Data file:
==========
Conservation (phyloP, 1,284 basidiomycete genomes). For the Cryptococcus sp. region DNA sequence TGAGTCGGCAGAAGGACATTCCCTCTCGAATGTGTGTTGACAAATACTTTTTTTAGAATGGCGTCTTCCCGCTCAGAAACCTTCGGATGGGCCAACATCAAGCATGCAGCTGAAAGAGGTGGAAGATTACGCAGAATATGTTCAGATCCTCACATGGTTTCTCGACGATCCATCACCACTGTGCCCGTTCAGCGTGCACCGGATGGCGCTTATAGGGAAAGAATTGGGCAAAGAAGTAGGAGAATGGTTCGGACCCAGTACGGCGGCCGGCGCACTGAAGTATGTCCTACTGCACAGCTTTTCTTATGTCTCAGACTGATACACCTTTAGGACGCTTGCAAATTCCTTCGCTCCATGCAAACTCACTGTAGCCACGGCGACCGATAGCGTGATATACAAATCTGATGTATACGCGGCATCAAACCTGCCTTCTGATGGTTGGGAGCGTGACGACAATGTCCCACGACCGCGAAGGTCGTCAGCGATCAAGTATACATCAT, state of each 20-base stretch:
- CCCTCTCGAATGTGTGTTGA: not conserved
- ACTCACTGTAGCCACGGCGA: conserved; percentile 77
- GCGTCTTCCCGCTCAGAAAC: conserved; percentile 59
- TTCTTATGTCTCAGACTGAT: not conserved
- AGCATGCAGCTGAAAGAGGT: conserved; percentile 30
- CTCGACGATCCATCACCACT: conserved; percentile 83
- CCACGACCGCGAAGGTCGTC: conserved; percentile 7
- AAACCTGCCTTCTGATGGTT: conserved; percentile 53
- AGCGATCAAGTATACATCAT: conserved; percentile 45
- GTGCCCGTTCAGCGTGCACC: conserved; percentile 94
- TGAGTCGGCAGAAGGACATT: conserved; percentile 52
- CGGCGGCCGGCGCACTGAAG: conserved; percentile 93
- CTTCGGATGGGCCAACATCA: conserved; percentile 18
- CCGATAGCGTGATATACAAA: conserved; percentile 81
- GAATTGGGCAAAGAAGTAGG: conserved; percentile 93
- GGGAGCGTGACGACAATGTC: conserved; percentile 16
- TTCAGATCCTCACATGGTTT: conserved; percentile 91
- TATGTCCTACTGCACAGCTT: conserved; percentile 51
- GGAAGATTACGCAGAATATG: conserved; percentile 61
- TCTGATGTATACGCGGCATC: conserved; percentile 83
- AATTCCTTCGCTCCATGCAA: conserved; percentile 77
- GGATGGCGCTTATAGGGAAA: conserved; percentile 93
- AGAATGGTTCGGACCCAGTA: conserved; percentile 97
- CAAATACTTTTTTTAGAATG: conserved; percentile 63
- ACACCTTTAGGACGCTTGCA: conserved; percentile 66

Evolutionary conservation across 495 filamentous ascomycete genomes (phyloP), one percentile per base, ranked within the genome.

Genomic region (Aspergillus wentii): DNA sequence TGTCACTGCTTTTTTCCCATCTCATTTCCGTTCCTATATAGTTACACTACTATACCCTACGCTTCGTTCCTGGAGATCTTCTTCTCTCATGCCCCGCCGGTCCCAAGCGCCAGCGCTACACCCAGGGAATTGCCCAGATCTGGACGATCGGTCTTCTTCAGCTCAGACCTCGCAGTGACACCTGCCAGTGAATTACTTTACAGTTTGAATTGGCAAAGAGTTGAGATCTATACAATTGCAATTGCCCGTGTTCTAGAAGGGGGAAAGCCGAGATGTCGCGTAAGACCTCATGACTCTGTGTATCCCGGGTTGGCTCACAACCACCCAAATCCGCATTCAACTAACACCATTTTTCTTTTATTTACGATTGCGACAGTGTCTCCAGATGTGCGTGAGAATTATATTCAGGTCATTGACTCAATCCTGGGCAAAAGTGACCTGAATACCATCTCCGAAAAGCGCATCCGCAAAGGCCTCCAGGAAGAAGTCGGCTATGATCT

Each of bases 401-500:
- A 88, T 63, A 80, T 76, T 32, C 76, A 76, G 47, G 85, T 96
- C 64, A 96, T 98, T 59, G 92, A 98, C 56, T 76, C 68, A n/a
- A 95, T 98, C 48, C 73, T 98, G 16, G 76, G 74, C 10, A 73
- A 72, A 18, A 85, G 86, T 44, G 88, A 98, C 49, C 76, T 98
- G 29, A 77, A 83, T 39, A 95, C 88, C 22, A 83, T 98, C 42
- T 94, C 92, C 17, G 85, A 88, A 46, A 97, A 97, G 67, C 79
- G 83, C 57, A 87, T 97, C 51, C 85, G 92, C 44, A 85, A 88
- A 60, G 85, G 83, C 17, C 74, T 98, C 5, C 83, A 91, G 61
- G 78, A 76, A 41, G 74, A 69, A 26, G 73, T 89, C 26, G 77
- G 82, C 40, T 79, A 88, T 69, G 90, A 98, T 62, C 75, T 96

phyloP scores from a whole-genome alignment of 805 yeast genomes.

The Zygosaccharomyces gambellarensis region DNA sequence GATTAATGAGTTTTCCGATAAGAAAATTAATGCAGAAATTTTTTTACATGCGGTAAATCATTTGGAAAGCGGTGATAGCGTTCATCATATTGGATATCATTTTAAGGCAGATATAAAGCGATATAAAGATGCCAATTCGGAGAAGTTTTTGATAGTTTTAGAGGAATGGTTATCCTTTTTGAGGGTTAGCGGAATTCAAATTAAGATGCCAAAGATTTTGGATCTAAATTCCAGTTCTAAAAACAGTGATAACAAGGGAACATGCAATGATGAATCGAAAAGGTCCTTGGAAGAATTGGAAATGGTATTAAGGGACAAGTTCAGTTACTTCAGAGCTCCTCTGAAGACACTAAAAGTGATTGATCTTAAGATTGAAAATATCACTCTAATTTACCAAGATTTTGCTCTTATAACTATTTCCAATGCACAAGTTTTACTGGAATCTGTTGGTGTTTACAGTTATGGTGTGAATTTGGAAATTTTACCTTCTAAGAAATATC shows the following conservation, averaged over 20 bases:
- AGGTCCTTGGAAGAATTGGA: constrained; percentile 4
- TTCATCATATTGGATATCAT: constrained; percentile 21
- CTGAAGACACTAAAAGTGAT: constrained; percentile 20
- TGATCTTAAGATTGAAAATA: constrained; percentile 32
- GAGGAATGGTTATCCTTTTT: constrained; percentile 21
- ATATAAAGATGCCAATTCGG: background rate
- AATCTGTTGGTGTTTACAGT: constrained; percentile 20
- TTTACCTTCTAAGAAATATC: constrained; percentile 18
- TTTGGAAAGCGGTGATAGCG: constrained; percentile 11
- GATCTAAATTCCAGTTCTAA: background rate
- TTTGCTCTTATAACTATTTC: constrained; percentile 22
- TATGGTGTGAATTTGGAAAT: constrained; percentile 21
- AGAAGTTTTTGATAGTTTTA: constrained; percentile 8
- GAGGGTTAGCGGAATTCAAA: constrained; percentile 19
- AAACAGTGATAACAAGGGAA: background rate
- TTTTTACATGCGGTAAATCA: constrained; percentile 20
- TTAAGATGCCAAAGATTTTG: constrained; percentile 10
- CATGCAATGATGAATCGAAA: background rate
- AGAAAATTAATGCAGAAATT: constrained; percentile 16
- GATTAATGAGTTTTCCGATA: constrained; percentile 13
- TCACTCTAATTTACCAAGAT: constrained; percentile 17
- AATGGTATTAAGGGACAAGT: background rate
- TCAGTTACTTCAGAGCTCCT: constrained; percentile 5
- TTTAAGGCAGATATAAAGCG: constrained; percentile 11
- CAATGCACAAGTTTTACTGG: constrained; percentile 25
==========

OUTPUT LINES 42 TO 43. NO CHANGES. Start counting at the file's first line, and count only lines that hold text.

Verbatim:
- AGGTCCTTGGAAGAATTGGA: constrained; percentile 4
- TTCATCATATTGGATATCAT: constrained; percentile 21